JK: We all were. We all thought, “Who needs that shit you don’t know anything.” I was telling Jack, for example, a lot of this has to do with age, my callouses are nowhere as thick as they used to be, and they don’t get thick, but my hands don’t hurt because my technique is better. You don’t need to grab the strings that hard. I use 12’s on my acoustic guitar and 11’s on my electric. I guess 12’s are considered light gauge these days in the acoustic world. They’re not wimpy strings. I am lucky that I am still able to do this. It’s fun. I still guitars in general, just as much as I ever did. So far, so good.
JF: I am hoping when I am your age that I can still play!
JK: There’s no reason that you can’t
JF: Someone wanted me to mention your cousin in RI, John Brett? I guess he is friends with a few of my FB friends.
JK: He is a bonafide distant cousin. His mom was one of my mom’s nieces I think. They are all from those tobacco farms in CT.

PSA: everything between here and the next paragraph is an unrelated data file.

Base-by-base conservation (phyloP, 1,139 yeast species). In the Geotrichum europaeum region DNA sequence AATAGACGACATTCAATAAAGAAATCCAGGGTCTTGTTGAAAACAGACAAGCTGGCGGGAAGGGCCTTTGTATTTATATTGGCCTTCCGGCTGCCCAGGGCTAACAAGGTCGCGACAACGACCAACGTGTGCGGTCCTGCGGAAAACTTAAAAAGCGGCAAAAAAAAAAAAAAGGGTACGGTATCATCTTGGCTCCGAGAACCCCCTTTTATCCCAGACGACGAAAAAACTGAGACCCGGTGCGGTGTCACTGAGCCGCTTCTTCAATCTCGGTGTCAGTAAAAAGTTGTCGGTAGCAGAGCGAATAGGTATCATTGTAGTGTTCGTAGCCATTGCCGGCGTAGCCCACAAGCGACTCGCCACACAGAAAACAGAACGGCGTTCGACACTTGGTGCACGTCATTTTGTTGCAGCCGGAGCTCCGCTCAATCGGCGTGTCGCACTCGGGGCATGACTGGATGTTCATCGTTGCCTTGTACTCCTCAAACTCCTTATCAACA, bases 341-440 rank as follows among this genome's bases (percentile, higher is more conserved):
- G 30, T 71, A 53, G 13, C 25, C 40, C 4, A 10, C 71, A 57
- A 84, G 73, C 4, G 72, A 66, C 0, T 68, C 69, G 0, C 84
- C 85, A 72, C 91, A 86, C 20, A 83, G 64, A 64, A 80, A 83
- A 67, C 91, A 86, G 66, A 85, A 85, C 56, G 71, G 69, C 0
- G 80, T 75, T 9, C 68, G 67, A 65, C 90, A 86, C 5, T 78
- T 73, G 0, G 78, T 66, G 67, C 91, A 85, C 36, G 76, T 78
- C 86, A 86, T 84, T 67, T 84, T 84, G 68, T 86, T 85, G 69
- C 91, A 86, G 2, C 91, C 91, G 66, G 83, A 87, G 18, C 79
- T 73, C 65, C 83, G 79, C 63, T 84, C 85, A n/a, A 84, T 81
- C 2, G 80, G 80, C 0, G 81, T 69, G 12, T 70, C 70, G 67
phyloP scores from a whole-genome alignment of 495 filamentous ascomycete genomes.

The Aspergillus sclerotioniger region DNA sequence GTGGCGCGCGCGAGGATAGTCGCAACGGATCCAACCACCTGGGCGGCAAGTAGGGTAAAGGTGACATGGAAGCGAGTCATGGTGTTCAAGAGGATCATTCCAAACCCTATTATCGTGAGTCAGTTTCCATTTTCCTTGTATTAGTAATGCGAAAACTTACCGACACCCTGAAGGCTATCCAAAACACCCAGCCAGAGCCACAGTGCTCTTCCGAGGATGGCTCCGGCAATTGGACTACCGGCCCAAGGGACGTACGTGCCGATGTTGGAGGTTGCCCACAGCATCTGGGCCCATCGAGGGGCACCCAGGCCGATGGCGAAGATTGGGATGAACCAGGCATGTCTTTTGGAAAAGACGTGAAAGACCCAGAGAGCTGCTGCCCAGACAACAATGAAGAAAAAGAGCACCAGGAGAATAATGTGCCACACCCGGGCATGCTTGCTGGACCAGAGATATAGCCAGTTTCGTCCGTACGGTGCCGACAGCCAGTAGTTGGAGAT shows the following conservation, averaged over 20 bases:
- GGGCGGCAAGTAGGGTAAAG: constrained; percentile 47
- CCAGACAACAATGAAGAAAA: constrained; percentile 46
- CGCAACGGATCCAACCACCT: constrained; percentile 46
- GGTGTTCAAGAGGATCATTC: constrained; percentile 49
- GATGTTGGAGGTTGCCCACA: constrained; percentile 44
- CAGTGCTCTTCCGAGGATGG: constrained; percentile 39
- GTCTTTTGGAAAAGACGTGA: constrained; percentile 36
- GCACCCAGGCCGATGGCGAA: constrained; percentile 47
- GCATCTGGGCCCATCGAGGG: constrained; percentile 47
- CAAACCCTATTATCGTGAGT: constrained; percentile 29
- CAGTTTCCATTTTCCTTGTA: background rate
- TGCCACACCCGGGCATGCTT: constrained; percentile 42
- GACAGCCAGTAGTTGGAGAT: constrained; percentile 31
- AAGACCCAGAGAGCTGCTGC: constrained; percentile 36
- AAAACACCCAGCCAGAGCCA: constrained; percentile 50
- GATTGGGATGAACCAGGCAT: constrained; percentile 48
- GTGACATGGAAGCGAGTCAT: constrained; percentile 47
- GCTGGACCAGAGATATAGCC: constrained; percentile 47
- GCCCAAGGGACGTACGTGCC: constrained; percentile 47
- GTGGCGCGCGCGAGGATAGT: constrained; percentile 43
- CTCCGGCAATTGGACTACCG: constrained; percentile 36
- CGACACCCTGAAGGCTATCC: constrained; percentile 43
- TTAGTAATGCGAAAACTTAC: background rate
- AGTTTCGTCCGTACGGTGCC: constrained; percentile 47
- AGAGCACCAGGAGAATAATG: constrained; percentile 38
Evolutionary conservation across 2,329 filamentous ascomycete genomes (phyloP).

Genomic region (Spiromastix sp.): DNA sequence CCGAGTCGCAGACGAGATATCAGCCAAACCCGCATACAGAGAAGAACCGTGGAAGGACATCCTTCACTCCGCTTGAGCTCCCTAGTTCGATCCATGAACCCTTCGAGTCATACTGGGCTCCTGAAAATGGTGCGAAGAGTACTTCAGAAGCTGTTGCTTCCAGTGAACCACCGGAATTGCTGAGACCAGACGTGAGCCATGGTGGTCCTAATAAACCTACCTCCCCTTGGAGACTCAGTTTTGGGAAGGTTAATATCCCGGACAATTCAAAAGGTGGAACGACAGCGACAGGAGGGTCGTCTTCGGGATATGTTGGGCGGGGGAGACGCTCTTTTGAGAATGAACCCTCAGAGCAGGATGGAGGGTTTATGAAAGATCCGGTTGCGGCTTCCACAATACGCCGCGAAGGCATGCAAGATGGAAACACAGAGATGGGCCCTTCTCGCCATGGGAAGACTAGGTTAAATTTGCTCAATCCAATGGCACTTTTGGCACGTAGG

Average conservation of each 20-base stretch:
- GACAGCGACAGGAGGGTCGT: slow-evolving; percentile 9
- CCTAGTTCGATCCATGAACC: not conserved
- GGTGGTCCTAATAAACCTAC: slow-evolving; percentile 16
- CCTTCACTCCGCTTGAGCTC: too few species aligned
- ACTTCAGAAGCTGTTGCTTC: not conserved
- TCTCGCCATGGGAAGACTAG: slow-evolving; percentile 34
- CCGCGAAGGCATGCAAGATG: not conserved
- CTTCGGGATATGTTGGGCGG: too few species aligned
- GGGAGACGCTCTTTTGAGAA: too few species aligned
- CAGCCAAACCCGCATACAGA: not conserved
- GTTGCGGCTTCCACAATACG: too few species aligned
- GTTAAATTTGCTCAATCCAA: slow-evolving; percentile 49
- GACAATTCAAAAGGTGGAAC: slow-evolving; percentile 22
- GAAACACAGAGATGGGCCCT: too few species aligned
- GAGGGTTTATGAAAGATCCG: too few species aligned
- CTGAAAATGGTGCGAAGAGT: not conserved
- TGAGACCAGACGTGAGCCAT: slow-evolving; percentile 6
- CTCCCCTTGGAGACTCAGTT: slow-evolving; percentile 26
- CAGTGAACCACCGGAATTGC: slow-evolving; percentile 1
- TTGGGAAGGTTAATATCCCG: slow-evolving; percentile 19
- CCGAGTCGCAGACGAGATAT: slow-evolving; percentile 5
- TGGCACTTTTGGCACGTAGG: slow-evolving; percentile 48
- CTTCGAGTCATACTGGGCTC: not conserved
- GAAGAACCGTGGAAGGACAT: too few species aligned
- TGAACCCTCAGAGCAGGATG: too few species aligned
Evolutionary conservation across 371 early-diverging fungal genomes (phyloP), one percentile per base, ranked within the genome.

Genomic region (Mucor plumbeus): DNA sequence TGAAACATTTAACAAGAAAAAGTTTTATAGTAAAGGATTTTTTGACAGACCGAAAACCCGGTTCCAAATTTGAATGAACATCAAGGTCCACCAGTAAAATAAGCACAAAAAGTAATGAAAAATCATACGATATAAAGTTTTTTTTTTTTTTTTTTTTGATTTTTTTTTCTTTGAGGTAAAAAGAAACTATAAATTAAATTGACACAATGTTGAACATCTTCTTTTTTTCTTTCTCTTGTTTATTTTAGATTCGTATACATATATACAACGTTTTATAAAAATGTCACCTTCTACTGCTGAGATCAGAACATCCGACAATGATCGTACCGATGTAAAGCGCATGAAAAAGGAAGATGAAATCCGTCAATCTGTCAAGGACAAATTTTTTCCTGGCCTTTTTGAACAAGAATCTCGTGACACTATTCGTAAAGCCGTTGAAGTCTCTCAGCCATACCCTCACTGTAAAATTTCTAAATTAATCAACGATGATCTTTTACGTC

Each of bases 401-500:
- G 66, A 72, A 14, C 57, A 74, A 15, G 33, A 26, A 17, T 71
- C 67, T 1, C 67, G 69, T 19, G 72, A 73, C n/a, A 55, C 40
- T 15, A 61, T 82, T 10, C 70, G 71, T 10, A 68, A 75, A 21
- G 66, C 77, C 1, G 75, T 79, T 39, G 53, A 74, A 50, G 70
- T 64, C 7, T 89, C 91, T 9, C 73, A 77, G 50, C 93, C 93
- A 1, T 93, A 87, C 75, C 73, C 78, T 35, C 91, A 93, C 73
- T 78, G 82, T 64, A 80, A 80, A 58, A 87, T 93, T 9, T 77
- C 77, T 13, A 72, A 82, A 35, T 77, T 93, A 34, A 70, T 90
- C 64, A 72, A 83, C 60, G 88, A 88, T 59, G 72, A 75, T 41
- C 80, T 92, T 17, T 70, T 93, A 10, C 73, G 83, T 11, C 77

JF: Someone mentioned a show in Boston where after the show Van Morrisson showed up.
JK: That is not true. It’s an urban legend. I would have remembered that!
JF: Another thing that someone asked if you remember is playing at URI and someone spiking your drink with acid.
JK: I have been spiked with acid at gigs twice and it wasn’t in RI. Once was at Pirates World with The Airplane in Florida. The other was with Hot Tuna at the Carousel Ballroom in San Francisco. So, it has happened, but not there.
JF: The last time I saw you play you were with electric Hot Tuna on the Tedeschi-Trucks tour and you were the first opening act.
JK: We kind of rotated that but we were there. I love Susan and Derek. In my opinion that is arguably the greatest band in the world today. We were out with them for a couple of months and I got to know them all, that’s a big band, and they were like family. It was awesome.